July 28th, 2008

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Za trochu lásky... by Jaroslav Vrchlický

Would someone be so kind as to translate this from Czech to English, or point me to an extant translation? I have been looking for a while and haven't found anything :-(

Za trochu lásky šel bych svĕta kraj,
šel s hlavou odkrytou a šel bych bosý,
šel v ledu – ale v duši vĕčný máj,
šel vichřicí – však slyšel zpívat kosy,
šel pouští – a mĕl v srdci perly rosy.
Za trochu lásky šel bych svĕta kraj,
jak ten, kdo zpívá u dveří a prosí.

Cheers and thank you! Na zdraví!
KEITH

slightly obscure latin construction...

How does one express "must" or "should" in classical Latin? (ex. "You musn't watch that" or "You should do this".) For some reason, I can't seem to remember. Is it one of the things that's expressed with the subjunctive (if so, what's the construction/clause called and how is it formed?), or is it something else entirely?
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Alexander - Australia

Another round-up of Spanish-learner n00b questions.

Since it's been a while since I threw myself on the mercy of the community, I'll refresh the usual caveats: I'm a US English-speaker with moderate classroom French, currently independently studying Spanish mostly from an audio-book which focuses exclusively on spoken Spanish, most of it Mexican from what I can tell. I have gotten a written textbook (Living Language's Ultimate Spanish: Beginner - Intermediate, but haven't been able to set aside time to work with it steadily, and have recently obtained two Spanish translations of books I know in English (Harry Potter y la Piedra Filosofal and (see icon) Alexander y el día terrible, horrible, espantoso, horroroso) in an attempt to get my writing/reading skills close to my still-beginner-level speaking/listening skills. However, I haven't made as much progress as I'd like in those yet.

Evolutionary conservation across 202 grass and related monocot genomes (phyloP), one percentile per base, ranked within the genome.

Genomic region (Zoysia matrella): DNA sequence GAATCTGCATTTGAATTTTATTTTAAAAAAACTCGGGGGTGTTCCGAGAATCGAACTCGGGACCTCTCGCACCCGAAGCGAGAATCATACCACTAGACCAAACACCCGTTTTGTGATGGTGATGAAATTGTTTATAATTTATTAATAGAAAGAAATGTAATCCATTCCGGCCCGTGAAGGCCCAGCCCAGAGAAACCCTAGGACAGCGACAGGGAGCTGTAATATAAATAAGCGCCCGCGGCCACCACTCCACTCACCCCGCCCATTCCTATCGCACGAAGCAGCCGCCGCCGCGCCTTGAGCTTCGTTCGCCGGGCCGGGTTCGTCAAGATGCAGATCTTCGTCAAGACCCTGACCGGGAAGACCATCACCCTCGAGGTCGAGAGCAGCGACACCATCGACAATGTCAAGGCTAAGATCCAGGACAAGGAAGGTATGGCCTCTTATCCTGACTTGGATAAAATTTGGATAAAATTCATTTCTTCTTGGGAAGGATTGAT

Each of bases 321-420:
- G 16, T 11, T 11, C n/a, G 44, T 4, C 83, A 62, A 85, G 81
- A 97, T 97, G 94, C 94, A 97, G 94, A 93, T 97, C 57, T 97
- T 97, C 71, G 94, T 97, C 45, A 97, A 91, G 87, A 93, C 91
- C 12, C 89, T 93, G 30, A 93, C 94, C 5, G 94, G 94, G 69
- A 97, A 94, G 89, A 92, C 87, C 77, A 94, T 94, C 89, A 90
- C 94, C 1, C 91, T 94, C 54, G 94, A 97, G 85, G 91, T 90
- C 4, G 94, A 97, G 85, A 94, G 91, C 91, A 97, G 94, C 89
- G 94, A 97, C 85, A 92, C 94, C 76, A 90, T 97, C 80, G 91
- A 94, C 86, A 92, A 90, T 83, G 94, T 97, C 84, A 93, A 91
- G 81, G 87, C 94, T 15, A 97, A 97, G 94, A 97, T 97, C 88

My goal is fluency, which I know will require travel and hope that the school I'm about to start in the fall will provide me with this. I hope in time to be able to offer social work services in both Spanish and English in the US, which means being fluent both in speech and in rather formal (red tape/official) writing.

In the mean time, however, right now, my written Spanish sucks. I know it, and I'm ashamed of it, and I'm working on it. Anyone who wants to correct my atrocious spelling and complete failure to use accent marks correctly 80% of the time should feel free, but I consider it my responsibility, and you don't have to feel like you have to follow me around teaching me remedial spelling. I just am apologizing in advance if I make you cringe.

Right. Caveats over. Here's my latest round-up of varied and mostly unconnected questions:

1. In my icon: what form of the verb is 'mudaré'?

2. Auxiliary verbs - what comes next? Collapse )

3. Cultural differences or stilted textbook? Collapse )

4. Truly, Madly, Deeply Really, truly, actually.

4a: I'm curious about what would be the most natural word for a native (Mexican) Spanish speaker to use to signify, 'contrary to what you might expect/what you have just said--' So someone might say to me, "You seem to have learned a lot of Spanish," and I would say, "Actually (really, in truth), I haven't, I just fake it well."

4b: I'm also curious as to whether the same word or words would be used as intensifiers, the way many of those would in English: "I was *really* tired last night."

Phrase clarification

In a last year Economist issue I stumbled on an article which was headlined 'The American presidency is Hillary Clinton's to lose.'
Since then I've come across the structure 'his to win/ to lose /etc.' quite a few times.
I've smugly presumed that it means 'it depends on a person whether something happens or not, that it's up to them, etc.' If I'm wrong, please correct me. If right, I wonder whether it is a lot more emphatic than a regular 'it depends on him', 'it's up to her', etc.

Your thoughts and reflections would be very much appreciated.

Beginner's Italian Courses?

Ciao a tutti! Sono Jessica, ho 18 anni e sono un'utente tipo lurker. Scusatemi, ma ho paura che non ho proprio niente di speciale da dire. Ma questa volta si! (almeno, penso..) Voglio fare un po' di tutoring perche' sono una studentessa universtaria come tutte le altre che mancano sempre un po' di soldi Wink Quindi, vi chiedo aiuto - quale testi sono i migliori per i principianti dell'italiano? Di solito, faccio il tutoring con gli studenti piu' o meno avanzati di VCE (la nostra versione della maturita') quindi spero che voi possiate aiutarmi!

Hey everyone! I'm Jessica, I'm 18 and I'm a bit of a lurker around here. Sorry, but I'm scared that I really have nothing substantial to say. But this time, I think I do (or at least I hope so..). I want to do some tutoring because I'm like every other uni student who always needs a bit of money Wink So, I'm asking you for help - which courses/books are the best for beginners of Italian? Usually I tutor more or less advanced kids in VCE (our version of the High School Finishing Exam) and so I hope you guys can help me!